Preterm birth is one of the largest problems in obstetric care and its prevention is a priority for researchers and clinicians in this field. In the APRIL trial, we evaluated if low-dose aspirin is effective for the prevention of preterm birth among women with a previous spontaneous preterm birth, who have a high risk to deliver preterm again.

Preterm birth is the leading cause of perinatal mortality worldwide. Surviving neonates are at increased risk for short- and long term morbidities. Approximately 65% of all preterm births has a spontaneous onset following the onset of contractions or rupture of the membranes. Spontaneous preterm birth has a multifactorial etiology and different preventive measures are needed depending on the underlying cause. An increasing body of evidence shows that uteroplacental ischaemia is one of the possible underlying mechanisms, similar to described in preeclampsia. As low-dose aspirin is effective for the prevention of preterm preeclampsia, we hypothesized aspirin could also be effective in the prevention of spontaneous preterm birth.

To evaluate the effect of low-dose aspirin for the prevention of spontaneous preterm birth, we performed a multicentre, double-blind, placebo-controlled, randomised trial in 8 tertiary and 26 secondary care hospitals in the Netherlands within the NVOG Consortium. We recruited women with a singleton pregnancy and a history of spontaneous preterm birth of a singleton between 22 and 37 weeks of gestation. Participants were randomly assigned to daily aspirin (80 mg) or placebo initiated between 8 and 16 weeks of gestation and continued until 36 weeks or delivery. The primary outcome was preterm birth before 37 weeks of gestation. We performed analyses by intention-to-treat. For the primary outcome, we performed a pre-specified sensitivity analysis including women with ≥80% compliance with medication.

A total of 387 women were included in the analysis: 194 women in the aspirin group and 193 in the placebo group. Preterm birth <37 weeks occurred in 41 (21.2%) women in the aspirin group and 49 (25.4%) in the placebo group (Relative Risk (RR) 0.83, 95% CI 0.58-1.20, p=0.32). In women with ≥80% medication adherence, preterm birth occurred in 24 (19.2%) versus 30 (24.8%) women (RR 0.77, 95% CI 0.48-1.25, p=0.29). Furthermore, we found significant effect modification based on the gestational age of the previous spontaneous preterm birth (p=0.042). In women with a previous preterm birth <30 weeks of gestation, preterm birth occurred in 19.2% (15/78) of those allocated to aspirin and 32.6% (28/86) of those allocated to placebo (RR 0.59, 95% CI 0.23-1.02, p=0.059). There were no significant differences between treatment groups among women with a previous preterm birth at 30 weeks of gestation or later. The rate of the composite of poor neonatal outcome was 4.6% (n=9) versus 2.6% (n=5) (RR 1.79, 95% CI 0.61 to 5.25, p=0.29).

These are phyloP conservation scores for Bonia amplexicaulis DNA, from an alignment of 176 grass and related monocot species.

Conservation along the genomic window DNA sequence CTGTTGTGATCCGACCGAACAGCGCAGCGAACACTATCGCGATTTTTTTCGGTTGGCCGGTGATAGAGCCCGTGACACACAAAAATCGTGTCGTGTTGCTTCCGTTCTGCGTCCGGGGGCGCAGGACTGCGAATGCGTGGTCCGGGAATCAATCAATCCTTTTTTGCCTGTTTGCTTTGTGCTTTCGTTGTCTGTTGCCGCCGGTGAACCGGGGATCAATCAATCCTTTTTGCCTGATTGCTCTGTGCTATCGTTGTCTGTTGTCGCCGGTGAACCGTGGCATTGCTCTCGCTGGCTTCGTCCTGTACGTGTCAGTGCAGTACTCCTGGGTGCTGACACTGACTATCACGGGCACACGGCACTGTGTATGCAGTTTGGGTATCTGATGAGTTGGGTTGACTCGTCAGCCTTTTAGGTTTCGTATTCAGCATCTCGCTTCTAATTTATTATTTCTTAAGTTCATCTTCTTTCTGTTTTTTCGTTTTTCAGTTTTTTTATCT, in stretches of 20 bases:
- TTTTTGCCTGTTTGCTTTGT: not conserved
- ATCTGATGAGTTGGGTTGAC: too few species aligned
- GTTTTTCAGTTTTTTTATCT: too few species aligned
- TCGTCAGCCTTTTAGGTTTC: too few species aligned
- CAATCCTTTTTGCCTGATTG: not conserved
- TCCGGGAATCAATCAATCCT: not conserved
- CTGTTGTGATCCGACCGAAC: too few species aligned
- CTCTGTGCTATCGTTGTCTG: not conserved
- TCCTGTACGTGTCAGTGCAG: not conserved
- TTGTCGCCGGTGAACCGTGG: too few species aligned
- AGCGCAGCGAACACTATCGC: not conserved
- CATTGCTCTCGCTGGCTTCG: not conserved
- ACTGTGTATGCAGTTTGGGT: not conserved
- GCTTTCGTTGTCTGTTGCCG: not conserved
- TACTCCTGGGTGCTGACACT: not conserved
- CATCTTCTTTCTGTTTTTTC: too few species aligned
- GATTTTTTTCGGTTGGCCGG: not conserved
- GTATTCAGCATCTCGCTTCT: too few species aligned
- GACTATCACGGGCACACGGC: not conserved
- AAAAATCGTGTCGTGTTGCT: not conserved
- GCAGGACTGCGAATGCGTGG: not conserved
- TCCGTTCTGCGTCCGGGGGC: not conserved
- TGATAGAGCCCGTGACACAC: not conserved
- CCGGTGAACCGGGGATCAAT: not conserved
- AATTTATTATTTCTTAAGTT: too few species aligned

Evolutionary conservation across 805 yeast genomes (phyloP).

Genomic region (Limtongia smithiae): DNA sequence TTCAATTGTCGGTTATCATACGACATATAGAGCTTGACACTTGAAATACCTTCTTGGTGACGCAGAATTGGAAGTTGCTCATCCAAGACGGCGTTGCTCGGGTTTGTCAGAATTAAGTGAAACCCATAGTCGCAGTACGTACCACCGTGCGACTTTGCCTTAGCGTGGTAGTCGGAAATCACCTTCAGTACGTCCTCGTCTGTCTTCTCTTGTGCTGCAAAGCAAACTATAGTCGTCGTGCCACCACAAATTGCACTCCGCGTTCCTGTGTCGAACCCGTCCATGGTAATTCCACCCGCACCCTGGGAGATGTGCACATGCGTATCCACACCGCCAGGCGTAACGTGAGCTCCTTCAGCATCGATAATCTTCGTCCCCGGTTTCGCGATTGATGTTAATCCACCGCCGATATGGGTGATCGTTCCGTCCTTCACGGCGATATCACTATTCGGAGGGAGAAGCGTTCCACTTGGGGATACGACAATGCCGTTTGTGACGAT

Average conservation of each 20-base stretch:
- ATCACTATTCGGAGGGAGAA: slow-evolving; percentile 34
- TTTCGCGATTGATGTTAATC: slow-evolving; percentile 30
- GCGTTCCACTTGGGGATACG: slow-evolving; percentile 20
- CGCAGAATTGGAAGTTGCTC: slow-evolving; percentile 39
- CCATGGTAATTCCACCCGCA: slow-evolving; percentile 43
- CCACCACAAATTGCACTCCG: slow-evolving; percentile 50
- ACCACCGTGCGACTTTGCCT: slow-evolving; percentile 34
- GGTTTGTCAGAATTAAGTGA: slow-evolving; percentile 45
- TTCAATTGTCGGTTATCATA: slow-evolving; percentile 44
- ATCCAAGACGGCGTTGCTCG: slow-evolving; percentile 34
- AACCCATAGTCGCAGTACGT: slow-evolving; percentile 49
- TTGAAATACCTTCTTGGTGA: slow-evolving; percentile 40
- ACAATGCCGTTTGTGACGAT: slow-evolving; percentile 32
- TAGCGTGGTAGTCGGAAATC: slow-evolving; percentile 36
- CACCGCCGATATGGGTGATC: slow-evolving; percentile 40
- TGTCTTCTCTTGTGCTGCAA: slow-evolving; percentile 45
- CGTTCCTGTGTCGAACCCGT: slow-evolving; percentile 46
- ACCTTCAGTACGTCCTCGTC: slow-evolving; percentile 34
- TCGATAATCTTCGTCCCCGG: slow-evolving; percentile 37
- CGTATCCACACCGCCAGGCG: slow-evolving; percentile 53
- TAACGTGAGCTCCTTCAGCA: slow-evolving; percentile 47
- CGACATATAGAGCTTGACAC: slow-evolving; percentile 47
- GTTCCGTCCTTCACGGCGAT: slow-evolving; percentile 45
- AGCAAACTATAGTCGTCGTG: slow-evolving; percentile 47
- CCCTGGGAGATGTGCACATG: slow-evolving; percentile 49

We observed trend towards less preterm birth in women with a previous spontaneous preterm birth. Unfortunately, the study was underpowered due to a lower than expected recurrence rate of preterm birth. Interestingly, the significant effect modification we found in the APRIL trial indicated that women with a previous spontaneous preterm birth <30 weeks of gestation may benefit more from aspirin than women with a previous spontaneous preterm birth ≥30 weeks. This might be a reflection of variations in underlying etiologies in different gestational age groups. In conclusion, a small beneficial effect of low-dose aspirin, or an effect in a subset of women with certain underlying etiologies (e.g. uteroplacental insufficiency or inflammation) cannot be excluded. Considering the global burden of preterm birth, even a small reduction would be of great importance.